Hey, folks. Jim here with a comic review for you.
Seth Levens is the author of Origamiac and he very graciously provided us here at Nerd News Social with a digital copy of the complete Origamiac comic book series to review. It’s been available as a graphic novel as of the 26th of August 2020.
Orson Thitchafer is our titular hero, the Origamiac. Of course, he didn’t start out that way. Was he bitten by a radioactive notebook? Or subjected to a massive blast of confetti radiation? Maybe he comes from the far off planet of Pulpton, a magnificent but dying world, as their last hope?
Nope! He’s on his way to a blind date when he’s tied to a river-bound log by a group of homicidal lumberjacks. By a strange twist of happenstance, an industrial solvent designed to permanently merge stuff is dumped on top of him and the log right before he’s swept into a paper mill. Instead of turning him into a bloody pile of wood chips and regret it turns him into a sentient sheet of loose-leaf paper.
He makes his way back to his home, an apartment shared with stoner roommate, Pickle. It’s at this point that he finds out that he can fold himself into, conceivably, any form possible… so long as it’s something that can be folded out of a sheet of paper. He flexes with a paper airplane and finds out that he can turn into a small, paper-based humanoid. He decides that in order to become human again, he needs to go to MALefactory. It’s a straight-up evil corporation but it’s got a handle on the kind of dark science that’s put him in this position. Over the course of his time there he gets a job and proves himself entirely unable to do evil. He gets fired but he does, however, discover that MALefactory is the source of the solvent that turned him into this half-paper monster.
Being that evil doesn’t work out for him he instead tries embracing his friend Pickle’s enthusiasm for the idea of being a superhero. He joins a local group of vigilantes, but they’re more enthusiastic about stopping people from performing acts of minor inconvenience than evil. Not exactly the Justice League.
So, how to use his abilities to affect actual change? And maybe change himself back into an actual man? Politics, of course! He teams up with the secretary of MALefactory’s CEO to handpick a Presidential candidate and steer them through to victory in ways only a small, paper person can.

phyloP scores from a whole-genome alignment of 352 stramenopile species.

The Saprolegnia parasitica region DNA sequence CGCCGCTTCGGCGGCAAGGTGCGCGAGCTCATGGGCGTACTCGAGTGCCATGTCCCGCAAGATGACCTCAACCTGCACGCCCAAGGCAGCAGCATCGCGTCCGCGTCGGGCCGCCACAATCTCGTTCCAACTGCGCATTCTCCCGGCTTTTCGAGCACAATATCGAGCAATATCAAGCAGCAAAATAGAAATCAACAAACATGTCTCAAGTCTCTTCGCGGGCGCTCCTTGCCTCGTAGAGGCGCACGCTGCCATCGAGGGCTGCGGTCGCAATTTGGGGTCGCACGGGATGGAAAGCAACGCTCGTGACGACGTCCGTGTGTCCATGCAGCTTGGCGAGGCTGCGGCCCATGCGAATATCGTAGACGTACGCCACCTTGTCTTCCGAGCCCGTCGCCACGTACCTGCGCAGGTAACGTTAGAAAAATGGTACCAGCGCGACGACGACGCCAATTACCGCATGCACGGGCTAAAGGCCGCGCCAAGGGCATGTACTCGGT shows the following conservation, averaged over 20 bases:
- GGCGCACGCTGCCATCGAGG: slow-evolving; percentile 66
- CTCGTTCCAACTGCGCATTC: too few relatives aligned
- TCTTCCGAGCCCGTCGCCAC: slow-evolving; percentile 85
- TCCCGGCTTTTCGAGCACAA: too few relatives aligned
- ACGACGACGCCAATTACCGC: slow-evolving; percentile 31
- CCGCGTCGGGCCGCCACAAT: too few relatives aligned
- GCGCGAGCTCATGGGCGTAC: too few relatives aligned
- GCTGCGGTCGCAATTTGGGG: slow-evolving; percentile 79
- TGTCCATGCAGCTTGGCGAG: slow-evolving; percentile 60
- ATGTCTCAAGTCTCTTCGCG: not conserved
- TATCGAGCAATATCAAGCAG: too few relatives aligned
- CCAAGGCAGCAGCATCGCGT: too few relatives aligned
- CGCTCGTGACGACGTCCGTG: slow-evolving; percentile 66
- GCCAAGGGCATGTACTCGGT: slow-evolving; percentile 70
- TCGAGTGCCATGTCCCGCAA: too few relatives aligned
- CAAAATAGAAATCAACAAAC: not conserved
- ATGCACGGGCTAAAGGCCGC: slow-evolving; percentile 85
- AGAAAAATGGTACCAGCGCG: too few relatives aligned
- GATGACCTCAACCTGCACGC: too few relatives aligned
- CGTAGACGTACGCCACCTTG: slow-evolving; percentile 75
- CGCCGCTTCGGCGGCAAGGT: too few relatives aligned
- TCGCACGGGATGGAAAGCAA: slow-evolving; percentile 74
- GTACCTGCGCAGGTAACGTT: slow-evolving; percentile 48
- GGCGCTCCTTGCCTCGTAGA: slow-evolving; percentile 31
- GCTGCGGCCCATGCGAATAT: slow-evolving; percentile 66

Origamiac is an interesting book with a wacky premise. The art style is made up of geometric shapes assembled into characters and posed in each panel and it’s a novel approach to illustration. The most direct comparison I can draw is to South Park, which embraces the aesthetic of construction papercraft projects but is adult in terms of content. I’ll admit that I went into the book expecting something pretty kid-friendly based on the art style, so Pickle’s characterization as a stoner threw me a bit. There are a few other adult themes present too, but nothing really explicit. (The superhero group Orry joins has a couple naked guys in it but anything too risque is pixellated.)
There’s some clever writing present, humor that made me chuckle out loud on a few occasions, some fun characters, and again, the premise is so wacky and over the top that it grabs interest handily.
Unfortunately, I definitely think that the art may put some people off. With black and white illustrations, detail is key to holding attention and getting across action, especially. This is something difficult to achieve with characters and backgrounds created with simple shapes, coupled with a very basic panel style. Compared to Manga or other black and white comics (Sin City also springs to mind.) the simplicity of this illustration method may not give the writing its due. This is not intended as outright criticism – the design aesthetic is an interesting one and thematically appropriate for an origami-centric story. If pushed further, it could yield something really unique. Creating characters and story with a set of constraints this way has yielded some innovative character designs. Maybe something to consider for future installments of Origamiac.
It’s free via Kindle Unlimited at the time of writing so if this sounds like something you’d be interested in, I encourage you to check it out Here.